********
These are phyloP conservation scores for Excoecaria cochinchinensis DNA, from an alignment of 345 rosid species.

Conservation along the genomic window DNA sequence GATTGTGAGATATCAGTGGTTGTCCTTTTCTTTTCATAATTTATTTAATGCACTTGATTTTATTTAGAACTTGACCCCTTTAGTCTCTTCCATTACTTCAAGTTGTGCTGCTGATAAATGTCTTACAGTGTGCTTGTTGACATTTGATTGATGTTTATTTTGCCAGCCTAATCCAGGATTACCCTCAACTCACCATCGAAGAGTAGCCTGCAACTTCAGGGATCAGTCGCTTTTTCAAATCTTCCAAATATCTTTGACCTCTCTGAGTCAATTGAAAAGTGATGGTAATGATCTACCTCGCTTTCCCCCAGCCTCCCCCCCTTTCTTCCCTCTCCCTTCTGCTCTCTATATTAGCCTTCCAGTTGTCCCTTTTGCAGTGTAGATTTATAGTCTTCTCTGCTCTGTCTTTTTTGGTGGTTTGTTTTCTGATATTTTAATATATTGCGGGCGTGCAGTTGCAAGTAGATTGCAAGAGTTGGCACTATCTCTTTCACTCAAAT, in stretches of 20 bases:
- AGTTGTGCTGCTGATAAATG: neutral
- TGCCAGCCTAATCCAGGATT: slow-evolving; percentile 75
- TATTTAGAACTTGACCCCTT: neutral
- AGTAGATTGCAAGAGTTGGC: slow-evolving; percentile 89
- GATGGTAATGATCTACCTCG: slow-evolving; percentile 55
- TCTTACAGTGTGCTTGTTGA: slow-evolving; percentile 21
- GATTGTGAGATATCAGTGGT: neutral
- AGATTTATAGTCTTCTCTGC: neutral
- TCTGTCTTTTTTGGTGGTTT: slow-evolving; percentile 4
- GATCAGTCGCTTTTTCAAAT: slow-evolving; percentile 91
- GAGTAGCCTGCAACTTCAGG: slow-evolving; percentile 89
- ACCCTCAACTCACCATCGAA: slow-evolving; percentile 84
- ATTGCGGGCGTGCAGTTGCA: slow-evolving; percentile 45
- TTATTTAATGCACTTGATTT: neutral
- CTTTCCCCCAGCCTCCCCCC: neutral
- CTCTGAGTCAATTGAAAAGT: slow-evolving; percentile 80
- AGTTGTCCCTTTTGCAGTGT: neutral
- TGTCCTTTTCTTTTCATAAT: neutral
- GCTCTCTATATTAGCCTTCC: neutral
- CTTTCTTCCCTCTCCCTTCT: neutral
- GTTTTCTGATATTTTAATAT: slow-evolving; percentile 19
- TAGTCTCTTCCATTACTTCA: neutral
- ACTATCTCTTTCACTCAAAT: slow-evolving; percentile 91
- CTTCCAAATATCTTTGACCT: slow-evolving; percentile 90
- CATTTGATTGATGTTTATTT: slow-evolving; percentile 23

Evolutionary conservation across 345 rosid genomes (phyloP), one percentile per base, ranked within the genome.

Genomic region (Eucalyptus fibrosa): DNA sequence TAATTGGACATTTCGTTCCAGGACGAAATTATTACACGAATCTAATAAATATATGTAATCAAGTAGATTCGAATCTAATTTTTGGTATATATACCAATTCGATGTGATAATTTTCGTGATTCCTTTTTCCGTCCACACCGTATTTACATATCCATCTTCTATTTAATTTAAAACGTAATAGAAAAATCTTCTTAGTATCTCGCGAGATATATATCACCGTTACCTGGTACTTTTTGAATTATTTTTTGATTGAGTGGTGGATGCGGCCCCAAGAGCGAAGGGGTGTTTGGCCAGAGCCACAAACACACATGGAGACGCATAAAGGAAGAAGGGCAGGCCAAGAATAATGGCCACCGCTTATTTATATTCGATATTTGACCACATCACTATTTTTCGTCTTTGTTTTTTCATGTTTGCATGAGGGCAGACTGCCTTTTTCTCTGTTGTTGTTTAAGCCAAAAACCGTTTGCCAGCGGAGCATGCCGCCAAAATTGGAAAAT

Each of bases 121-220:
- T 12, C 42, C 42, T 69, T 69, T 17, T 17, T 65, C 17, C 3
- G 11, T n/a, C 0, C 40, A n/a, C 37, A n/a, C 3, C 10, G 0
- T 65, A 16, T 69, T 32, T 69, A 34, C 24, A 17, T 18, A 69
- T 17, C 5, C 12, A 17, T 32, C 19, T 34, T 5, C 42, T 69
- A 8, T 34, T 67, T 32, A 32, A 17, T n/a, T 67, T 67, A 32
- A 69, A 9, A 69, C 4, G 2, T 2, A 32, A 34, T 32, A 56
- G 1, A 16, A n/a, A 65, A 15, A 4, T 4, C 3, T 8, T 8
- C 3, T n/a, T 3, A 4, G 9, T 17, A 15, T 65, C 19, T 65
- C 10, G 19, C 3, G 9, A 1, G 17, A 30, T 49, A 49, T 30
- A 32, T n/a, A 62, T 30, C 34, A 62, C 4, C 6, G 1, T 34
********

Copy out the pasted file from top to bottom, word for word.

These are phyloP conservation scores for Excoecaria cochinchinensis DNA, from an alignment of 345 rosid species.

Conservation along the genomic window DNA sequence GATTGTGAGATATCAGTGGTTGTCCTTTTCTTTTCATAATTTATTTAATGCACTTGATTTTATTTAGAACTTGACCCCTTTAGTCTCTTCCATTACTTCAAGTTGTGCTGCTGATAAATGTCTTACAGTGTGCTTGTTGACATTTGATTGATGTTTATTTTGCCAGCCTAATCCAGGATTACCCTCAACTCACCATCGAAGAGTAGCCTGCAACTTCAGGGATCAGTCGCTTTTTCAAATCTTCCAAATATCTTTGACCTCTCTGAGTCAATTGAAAAGTGATGGTAATGATCTACCTCGCTTTCCCCCAGCCTCCCCCCCTTTCTTCCCTCTCCCTTCTGCTCTCTATATTAGCCTTCCAGTTGTCCCTTTTGCAGTGTAGATTTATAGTCTTCTCTGCTCTGTCTTTTTTGGTGGTTTGTTTTCTGATATTTTAATATATTGCGGGCGTGCAGTTGCAAGTAGATTGCAAGAGTTGGCACTATCTCTTTCACTCAAAT, in stretches of 20 bases:
- AGTTGTGCTGCTGATAAATG: neutral
- TGCCAGCCTAATCCAGGATT: slow-evolving; percentile 75
- TATTTAGAACTTGACCCCTT: neutral
- AGTAGATTGCAAGAGTTGGC: slow-evolving; percentile 89
- GATGGTAATGATCTACCTCG: slow-evolving; percentile 55
- TCTTACAGTGTGCTTGTTGA: slow-evolving; percentile 21
- GATTGTGAGATATCAGTGGT: neutral
- AGATTTATAGTCTTCTCTGC: neutral
- TCTGTCTTTTTTGGTGGTTT: slow-evolving; percentile 4
- GATCAGTCGCTTTTTCAAAT: slow-evolving; percentile 91
- GAGTAGCCTGCAACTTCAGG: slow-evolving; percentile 89
- ACCCTCAACTCACCATCGAA: slow-evolving; percentile 84
- ATTGCGGGCGTGCAGTTGCA: slow-evolving; percentile 45
- TTATTTAATGCACTTGATTT: neutral
- CTTTCCCCCAGCCTCCCCCC: neutral
- CTCTGAGTCAATTGAAAAGT: slow-evolving; percentile 80
- AGTTGTCCCTTTTGCAGTGT: neutral
- TGTCCTTTTCTTTTCATAAT: neutral
- GCTCTCTATATTAGCCTTCC: neutral
- CTTTCTTCCCTCTCCCTTCT: neutral
- GTTTTCTGATATTTTAATAT: slow-evolving; percentile 19
- TAGTCTCTTCCATTACTTCA: neutral
- ACTATCTCTTTCACTCAAAT: slow-evolving; percentile 91
- CTTCCAAATATCTTTGACCT: slow-evolving; percentile 90
- CATTTGATTGATGTTTATTT: slow-evolving; percentile 23

Evolutionary conservation across 345 rosid genomes (phyloP), one percentile per base, ranked within the genome.

Genomic region (Eucalyptus fibrosa): DNA sequence TAATTGGACATTTCGTTCCAGGACGAAATTATTACACGAATCTAATAAATATATGTAATCAAGTAGATTCGAATCTAATTTTTGGTATATATACCAATTCGATGTGATAATTTTCGTGATTCCTTTTTCCGTCCACACCGTATTTACATATCCATCTTCTATTTAATTTAAAACGTAATAGAAAAATCTTCTTAGTATCTCGCGAGATATATATCACCGTTACCTGGTACTTTTTGAATTATTTTTTGATTGAGTGGTGGATGCGGCCCCAAGAGCGAAGGGGTGTTTGGCCAGAGCCACAAACACACATGGAGACGCATAAAGGAAGAAGGGCAGGCCAAGAATAATGGCCACCGCTTATTTATATTCGATATTTGACCACATCACTATTTTTCGTCTTTGTTTTTTCATGTTTGCATGAGGGCAGACTGCCTTTTTCTCTGTTGTTGTTTAAGCCAAAAACCGTTTGCCAGCGGAGCATGCCGCCAAAATTGGAAAAT

Each of bases 121-220:
- T 12, C 42, C 42, T 69, T 69, T 17, T 17, T 65, C 17, C 3
- G 11, T n/a, C 0, C 40, A n/a, C 37, A n/a, C 3, C 10, G 0
- T 65, A 16, T 69, T 32, T 69, A 34, C 24, A 17, T 18, A 69
- T 17, C 5, C 12, A 17, T 32, C 19, T 34, T 5, C 42, T 69
- A 8, T 34, T 67, T 32, A 32, A 17, T n/a, T 67, T 67, A 32
- A 69, A 9, A 69, C 4, G 2, T 2, A 32, A 34, T 32, A 56
- G 1, A 16, A n/a, A 65, A 15, A 4, T 4, C 3, T 8, T 8
- C 3, T n/a, T 3, A 4, G 9, T 17, A 15, T 65, C 19, T 65
- C 10, G 19, C 3, G 9, A 1, G 17, A 30, T 49, A 49, T 30
- A 32, T n/a, A 62, T 30, C 34, A 62, C 4, C 6, G 1, T 34